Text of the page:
I’ve always considered percussionists – the ones who are as at home with tuned or rhythm instruments – as the epitome of cool. The hipper cousin to the comparatively staid pianist. Percussionists can conjure up all manner of wizardry, bedazzle you with their technique. There’s more on display too – we can see the mechanics of sound project in a way that is hidden on the piano. Percussionists are cool. That’s all there is to say.
Joby Burgess consistently makes full use of this perception I articulate. At Peckham CLF a few years back and at Two Moors Festival last year, he surrounds himself with a great many contraptions, some recognisable others not, to create sound worlds that raise or lower the heart rate. In live performance he combines this with a low-key schoolboy charm that makes the sounds he creates all the more incredible. It’s a technique that hooks you in.
Percussionists Songbook carries across this instinct for entertainment into a commercially minded playlist of good vibe tracks that reward curiosity with aural treats. The sleeve notes draw on Joby’s love of pop. The genre is evident in some of the tracks – Yazz Ahmed’s Throw Your Pumpkin is good example, so too Gabriel Prokofiev’s Dr Calvin Remembered. Take Me Home uses echoes of an 80s pop melody, to build an uplifting mid-tempo anthem begging for a montage, jangly bells spilling over the edges.
Joby Burgess achieves something very special in A Percussionists Songbook, combining 20th century musical ideas, each unmistakably of their time, into a composite sound that sounds fresh. And like all well produced albums it’s one you’ll want to listen to from beginning to end.
Prominent exterior signage would help at Peckham’s CLF. The former cricket bat factory has such a range of office, event and creative spaces that go under the banner of the Bussey that an ill-thought out stride through the wrong entrance could result in disappointment.
After visits there to see Opera Story’s production of Dani Howard’s Robin Hood, and one or two other events I always assume the main spaces are accessed via the side entrance. But there is a door at the front – leading up two flights of stone stairs to an white washed adorned with bulky post-war speakers hinting at its industrial past. That’s the key space for me. I probably just need to make a mental note.
This detail is worth stating again (not least because my archive of blog posts is currently unavailable due to a malware attack). CLF’s interior sets the tone, long before a note has been played. And if you’ve had a fraught day full of busy-ness that tone is distinctively one of escapism. A life never lived because you never dared, now possible because it’s open, uncluttered, unfussy and welcoming.
Percussionist Joby Burgess has a similar air. Cool, passionate, proud and excited. He retains the cool-kid-who-plays-the-drums-from school vibe, at the same time as speaking with knowledge, experience and love about every composer’s work he brings to life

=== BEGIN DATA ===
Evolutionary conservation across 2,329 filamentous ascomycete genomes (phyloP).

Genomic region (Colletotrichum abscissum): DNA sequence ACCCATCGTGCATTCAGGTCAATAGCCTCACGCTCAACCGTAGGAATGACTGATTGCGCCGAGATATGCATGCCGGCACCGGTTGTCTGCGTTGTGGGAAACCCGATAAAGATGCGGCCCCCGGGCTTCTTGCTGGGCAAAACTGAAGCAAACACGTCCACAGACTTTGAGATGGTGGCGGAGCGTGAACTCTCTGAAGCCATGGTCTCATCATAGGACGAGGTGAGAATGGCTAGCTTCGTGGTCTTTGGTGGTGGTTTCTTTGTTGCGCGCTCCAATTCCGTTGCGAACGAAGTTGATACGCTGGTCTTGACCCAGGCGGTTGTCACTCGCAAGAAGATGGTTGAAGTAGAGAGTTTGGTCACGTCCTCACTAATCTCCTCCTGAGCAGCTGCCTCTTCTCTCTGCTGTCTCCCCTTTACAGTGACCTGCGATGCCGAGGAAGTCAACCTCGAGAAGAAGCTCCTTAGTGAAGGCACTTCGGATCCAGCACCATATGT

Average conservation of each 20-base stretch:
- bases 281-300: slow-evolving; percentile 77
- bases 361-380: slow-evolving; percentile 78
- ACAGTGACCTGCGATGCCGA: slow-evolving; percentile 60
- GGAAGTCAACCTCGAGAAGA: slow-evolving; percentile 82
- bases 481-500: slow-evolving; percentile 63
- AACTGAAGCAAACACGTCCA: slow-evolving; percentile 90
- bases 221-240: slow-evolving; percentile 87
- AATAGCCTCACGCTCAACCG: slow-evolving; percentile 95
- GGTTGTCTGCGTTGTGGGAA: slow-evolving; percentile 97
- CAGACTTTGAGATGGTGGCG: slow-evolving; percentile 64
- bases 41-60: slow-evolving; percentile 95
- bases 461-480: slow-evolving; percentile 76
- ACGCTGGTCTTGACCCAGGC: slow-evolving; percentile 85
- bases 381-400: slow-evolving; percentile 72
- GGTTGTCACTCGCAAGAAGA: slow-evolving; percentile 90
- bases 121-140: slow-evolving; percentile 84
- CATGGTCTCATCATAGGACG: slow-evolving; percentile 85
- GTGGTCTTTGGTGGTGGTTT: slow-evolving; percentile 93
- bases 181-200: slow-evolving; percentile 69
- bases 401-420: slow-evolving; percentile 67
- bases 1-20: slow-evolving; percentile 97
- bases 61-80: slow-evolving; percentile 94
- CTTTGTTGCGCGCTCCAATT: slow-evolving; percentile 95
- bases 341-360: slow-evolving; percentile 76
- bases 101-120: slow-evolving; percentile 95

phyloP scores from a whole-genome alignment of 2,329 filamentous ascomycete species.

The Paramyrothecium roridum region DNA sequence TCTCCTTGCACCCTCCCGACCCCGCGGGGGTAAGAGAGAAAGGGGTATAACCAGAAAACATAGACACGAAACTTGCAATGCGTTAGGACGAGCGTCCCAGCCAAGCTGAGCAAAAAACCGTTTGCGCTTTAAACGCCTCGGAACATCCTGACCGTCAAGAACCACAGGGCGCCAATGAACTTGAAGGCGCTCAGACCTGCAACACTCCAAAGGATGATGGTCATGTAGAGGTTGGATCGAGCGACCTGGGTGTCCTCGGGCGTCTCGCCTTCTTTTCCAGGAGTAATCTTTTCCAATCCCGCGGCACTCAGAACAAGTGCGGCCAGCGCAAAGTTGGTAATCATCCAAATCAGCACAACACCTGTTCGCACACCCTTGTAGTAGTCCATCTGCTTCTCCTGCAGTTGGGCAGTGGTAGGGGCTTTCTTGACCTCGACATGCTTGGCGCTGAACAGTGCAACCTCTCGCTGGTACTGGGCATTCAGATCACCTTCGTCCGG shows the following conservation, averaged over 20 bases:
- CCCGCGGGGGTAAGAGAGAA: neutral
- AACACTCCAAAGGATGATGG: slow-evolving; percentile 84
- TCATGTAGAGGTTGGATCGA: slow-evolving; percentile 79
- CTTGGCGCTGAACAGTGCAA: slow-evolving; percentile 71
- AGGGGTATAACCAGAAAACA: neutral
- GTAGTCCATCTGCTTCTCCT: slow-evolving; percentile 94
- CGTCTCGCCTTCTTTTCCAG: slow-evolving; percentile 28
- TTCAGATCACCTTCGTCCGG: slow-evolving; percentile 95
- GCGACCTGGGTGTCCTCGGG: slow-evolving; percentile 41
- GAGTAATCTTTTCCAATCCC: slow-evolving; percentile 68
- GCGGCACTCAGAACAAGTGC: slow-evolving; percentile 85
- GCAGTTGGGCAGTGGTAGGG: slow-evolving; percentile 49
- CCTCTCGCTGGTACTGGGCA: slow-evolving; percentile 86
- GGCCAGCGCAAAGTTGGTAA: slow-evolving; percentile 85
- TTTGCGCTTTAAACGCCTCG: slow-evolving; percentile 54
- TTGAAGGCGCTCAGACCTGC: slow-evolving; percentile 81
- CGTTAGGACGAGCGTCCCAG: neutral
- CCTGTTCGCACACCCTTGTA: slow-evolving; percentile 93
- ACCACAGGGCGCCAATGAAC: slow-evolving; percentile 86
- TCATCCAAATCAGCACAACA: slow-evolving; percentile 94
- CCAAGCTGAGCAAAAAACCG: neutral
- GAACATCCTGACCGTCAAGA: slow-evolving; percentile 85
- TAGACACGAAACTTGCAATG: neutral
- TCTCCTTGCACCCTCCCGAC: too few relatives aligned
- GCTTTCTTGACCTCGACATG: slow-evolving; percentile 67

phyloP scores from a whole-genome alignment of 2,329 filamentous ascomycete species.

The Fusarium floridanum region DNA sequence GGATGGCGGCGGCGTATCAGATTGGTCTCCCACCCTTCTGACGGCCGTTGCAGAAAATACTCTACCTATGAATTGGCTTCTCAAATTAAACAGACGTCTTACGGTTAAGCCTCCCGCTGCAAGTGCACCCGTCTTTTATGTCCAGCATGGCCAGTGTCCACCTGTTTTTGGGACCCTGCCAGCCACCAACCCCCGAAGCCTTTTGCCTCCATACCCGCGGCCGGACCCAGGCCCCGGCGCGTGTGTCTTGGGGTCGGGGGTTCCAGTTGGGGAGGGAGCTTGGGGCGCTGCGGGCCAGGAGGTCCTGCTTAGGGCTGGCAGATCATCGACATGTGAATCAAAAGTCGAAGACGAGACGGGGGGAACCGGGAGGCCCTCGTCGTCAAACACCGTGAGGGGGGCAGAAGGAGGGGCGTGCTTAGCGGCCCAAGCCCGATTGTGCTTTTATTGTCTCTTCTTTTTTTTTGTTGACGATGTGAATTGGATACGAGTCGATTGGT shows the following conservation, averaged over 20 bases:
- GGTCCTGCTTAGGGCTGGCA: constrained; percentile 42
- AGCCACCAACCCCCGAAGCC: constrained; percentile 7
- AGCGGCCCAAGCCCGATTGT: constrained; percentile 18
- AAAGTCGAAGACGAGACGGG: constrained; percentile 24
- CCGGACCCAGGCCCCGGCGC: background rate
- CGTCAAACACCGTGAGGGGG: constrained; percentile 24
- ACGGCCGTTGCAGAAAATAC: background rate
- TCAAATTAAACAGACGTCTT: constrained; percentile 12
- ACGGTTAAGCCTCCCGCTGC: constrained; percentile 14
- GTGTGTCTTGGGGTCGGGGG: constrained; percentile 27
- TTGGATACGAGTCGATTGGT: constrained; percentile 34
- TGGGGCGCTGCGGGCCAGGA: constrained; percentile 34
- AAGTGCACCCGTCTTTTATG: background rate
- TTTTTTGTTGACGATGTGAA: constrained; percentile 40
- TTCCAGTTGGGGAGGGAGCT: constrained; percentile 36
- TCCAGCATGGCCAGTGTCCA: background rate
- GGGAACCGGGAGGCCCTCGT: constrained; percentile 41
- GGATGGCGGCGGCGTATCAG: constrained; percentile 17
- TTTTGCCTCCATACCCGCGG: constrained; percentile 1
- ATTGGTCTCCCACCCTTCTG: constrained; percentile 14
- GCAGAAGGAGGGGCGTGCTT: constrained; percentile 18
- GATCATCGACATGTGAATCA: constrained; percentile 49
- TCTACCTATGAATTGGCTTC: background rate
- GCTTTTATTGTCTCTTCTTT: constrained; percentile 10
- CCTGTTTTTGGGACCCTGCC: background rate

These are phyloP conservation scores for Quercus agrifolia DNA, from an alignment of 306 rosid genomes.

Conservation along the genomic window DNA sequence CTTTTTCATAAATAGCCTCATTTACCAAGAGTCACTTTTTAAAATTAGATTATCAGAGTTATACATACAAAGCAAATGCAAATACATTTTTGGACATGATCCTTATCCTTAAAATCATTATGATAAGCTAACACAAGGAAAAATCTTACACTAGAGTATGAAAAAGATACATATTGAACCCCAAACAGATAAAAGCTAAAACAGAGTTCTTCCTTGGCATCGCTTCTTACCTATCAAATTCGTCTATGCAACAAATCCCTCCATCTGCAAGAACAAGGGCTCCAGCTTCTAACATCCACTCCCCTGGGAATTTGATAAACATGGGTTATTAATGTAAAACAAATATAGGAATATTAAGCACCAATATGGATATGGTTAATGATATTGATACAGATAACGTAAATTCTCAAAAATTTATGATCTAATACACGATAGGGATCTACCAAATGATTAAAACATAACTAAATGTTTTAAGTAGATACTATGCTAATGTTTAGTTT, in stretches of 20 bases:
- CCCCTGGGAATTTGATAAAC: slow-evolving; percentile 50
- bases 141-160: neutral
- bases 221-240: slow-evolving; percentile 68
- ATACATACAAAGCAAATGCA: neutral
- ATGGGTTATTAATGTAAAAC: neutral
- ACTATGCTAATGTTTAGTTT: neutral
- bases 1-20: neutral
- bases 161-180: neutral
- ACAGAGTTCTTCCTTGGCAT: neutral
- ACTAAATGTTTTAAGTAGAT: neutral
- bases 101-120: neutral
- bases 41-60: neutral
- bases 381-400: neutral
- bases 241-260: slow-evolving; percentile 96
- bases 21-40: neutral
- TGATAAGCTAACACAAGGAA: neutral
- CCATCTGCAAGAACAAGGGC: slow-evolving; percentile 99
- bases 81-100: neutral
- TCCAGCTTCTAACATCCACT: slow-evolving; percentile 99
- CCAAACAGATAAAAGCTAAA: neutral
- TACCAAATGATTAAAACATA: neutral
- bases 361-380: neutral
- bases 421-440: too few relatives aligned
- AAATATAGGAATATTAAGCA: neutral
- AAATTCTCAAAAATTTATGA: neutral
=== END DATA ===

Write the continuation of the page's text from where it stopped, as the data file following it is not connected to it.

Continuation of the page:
Wizard-like creations of live sequences permeated this intimate gig showing Burgess as nimble, light-footed, and assertive, marshalling multiple forces to construct imaginative worlds impossible to ignore. Becca Dale’s work written for Burgess – fun, atmospheric, playful and sweet – did much to set the tone. Spirit and verve gently squeezed out from each tantalising melodic cell. Gabriel Prokofiev’s Fanta Bottle riff was riveting storytelling reminiscent of any GCSE music students composition class, Burgess delivering deft theatre and effortless self-deprecation.
Composer, producer and curator Alex Groves Curved Form was scored largely for tam tams – provided a more reflective piece of storytelling. Not so much chilling as gratifyingly dark. An ambient creation that satisfied my NLP weaknesses, healing the flesh-wounds of the day that had gone before it.
Feldman’s King of Denmark – a whispered response to Stockhausen – continued the compelling listening experience but in comparative terms the material felt more a passive aggressive response to Stockhausen’s creative madness. In that way I’m not sure it worked quite so well in the running order – the other works shone brighter. Max de Wardener’s Winterreise infused exploration pushed us the edges of comfortable listening with anguished fragments of barely recognisable material and very loud drums. Some in the audience stuck their fingers in their ears.
Linda Buckley’s brilliant Discordia for sonic harp complete with rosin-coated gloves made for a mesmerising conclusion. This 2018 Barbican commission deserves more outings in evocative spaces after a recording has been released for streaming and download. An ambient-lover’s must-listen.
Alex Groves continues to show his creative and producer mettle with SOLO which combined with his gentle affability must surely project him and his work higher and higher. So too I hope for CLF Art Cafe which has over the past two years developed into a must-be-booked-at South London venue.